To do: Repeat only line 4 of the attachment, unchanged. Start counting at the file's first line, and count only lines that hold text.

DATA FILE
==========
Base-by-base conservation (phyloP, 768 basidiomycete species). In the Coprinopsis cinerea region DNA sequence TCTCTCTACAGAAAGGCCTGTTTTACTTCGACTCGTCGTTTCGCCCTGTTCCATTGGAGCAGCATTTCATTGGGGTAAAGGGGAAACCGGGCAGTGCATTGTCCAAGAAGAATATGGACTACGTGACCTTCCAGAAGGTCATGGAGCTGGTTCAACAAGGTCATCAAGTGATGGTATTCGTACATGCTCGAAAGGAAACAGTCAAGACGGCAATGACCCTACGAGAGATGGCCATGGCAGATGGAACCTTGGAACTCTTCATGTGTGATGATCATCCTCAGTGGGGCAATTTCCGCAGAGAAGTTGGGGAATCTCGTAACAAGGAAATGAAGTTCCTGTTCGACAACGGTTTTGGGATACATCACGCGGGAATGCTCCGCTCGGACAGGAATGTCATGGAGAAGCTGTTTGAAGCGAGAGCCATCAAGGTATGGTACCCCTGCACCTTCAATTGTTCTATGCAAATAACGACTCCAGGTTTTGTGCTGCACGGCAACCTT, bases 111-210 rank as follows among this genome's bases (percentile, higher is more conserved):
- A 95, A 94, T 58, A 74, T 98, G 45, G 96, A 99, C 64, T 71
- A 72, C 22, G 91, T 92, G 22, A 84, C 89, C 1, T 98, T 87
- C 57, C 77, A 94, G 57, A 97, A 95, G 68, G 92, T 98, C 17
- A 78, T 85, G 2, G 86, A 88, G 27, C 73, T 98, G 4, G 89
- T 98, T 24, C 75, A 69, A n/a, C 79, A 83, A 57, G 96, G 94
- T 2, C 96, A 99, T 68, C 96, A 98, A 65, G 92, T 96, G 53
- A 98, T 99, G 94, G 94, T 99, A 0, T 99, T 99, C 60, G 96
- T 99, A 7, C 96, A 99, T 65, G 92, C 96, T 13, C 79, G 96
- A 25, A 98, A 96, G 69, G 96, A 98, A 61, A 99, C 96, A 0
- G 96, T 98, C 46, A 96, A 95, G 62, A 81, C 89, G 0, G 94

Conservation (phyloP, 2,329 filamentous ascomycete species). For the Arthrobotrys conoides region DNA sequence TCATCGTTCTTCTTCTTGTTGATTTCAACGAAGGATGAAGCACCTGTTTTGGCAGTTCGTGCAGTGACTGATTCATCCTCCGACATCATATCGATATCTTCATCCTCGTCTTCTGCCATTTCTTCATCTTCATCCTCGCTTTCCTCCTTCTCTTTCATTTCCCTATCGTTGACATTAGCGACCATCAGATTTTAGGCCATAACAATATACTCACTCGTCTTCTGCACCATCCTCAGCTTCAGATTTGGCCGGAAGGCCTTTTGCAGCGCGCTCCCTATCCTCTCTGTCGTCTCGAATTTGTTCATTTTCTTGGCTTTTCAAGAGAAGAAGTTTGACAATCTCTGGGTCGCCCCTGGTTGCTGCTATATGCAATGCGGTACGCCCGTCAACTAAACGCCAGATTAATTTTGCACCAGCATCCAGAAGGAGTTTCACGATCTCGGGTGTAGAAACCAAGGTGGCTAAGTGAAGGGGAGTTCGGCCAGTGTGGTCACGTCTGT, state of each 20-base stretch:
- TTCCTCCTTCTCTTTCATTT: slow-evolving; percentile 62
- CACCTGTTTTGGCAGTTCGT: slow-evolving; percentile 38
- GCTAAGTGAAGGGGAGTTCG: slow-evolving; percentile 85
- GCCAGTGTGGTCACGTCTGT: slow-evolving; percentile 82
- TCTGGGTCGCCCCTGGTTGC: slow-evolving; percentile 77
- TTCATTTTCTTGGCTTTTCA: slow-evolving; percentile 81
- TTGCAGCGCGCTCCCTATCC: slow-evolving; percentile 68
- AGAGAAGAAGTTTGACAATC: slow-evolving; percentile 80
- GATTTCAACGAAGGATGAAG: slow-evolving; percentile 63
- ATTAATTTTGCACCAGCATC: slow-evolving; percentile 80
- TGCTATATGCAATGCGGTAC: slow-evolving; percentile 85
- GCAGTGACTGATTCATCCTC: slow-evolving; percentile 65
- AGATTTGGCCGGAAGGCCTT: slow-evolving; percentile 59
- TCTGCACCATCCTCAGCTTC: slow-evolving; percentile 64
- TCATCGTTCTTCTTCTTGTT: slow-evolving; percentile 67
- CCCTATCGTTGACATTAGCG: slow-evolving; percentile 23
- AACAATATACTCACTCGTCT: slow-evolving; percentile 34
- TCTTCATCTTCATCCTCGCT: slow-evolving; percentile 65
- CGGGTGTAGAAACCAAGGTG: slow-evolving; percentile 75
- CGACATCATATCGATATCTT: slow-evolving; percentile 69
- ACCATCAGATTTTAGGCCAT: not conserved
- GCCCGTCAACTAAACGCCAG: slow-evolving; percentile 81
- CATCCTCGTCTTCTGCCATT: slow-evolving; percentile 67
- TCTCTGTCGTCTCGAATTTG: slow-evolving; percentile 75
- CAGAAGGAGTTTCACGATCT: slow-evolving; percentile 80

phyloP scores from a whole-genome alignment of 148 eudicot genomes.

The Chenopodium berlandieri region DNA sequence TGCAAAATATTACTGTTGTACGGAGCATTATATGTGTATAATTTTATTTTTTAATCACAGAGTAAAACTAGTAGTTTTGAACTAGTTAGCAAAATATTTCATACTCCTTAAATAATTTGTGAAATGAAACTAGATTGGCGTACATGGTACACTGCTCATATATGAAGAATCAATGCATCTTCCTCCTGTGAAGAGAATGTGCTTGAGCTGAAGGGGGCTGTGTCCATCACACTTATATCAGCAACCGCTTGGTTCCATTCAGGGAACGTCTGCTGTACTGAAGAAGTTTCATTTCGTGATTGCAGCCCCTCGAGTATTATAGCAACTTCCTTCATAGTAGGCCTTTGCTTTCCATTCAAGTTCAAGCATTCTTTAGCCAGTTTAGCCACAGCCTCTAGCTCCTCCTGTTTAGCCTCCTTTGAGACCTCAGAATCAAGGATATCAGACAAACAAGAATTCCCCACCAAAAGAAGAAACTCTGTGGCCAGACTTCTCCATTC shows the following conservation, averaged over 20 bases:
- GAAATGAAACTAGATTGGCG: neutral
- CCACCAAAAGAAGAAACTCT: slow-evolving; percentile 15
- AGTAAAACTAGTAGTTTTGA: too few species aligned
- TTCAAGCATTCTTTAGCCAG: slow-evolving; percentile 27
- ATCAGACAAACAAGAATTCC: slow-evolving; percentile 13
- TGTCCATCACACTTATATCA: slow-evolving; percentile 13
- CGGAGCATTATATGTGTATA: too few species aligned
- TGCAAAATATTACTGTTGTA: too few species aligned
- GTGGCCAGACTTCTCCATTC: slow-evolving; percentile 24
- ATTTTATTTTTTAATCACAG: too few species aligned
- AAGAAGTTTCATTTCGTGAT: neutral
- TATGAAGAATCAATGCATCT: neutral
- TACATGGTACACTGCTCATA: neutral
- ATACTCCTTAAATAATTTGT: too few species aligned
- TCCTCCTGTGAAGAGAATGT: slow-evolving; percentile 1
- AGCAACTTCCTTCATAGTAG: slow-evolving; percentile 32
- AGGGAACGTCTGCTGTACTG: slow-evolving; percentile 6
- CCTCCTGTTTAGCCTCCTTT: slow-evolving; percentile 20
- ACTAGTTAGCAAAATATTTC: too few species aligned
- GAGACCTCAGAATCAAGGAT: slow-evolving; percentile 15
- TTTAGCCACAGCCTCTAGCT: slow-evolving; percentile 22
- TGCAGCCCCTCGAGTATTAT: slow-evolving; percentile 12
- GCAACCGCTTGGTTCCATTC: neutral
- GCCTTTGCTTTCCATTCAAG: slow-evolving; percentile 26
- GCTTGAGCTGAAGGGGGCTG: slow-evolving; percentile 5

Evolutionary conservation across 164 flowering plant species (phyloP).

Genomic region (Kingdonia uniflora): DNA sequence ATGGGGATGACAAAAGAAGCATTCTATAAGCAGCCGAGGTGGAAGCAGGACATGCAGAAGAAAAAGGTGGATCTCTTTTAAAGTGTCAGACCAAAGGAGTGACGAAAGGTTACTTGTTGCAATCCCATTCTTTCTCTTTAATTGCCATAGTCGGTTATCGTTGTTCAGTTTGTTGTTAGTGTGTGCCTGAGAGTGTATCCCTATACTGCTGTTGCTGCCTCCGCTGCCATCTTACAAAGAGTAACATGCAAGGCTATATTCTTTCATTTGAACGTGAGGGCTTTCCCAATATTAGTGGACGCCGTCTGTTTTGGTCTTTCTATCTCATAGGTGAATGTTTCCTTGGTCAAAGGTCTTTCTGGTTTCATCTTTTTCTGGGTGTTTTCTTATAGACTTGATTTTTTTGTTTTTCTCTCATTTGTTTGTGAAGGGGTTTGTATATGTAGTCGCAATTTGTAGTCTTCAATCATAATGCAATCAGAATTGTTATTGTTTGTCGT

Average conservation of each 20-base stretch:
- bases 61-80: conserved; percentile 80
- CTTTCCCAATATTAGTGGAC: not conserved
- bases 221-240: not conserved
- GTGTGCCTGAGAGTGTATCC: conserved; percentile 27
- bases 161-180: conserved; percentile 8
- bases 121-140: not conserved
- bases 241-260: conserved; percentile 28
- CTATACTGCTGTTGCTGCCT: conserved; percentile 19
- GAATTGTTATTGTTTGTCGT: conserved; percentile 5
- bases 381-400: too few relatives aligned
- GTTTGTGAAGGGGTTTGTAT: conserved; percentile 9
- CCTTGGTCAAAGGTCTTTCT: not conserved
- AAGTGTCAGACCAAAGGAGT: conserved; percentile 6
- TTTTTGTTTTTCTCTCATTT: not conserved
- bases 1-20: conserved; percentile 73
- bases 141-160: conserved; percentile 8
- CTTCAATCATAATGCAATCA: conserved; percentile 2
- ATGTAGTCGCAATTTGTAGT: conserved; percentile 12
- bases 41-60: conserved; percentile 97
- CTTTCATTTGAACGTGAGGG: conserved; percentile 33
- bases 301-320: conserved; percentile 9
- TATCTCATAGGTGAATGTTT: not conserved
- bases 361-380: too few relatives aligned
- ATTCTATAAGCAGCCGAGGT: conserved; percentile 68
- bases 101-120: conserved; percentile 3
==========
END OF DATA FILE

- C 57, C 77, A 94, G 57, A 97, A 95, G 68, G 92, T 98, C 17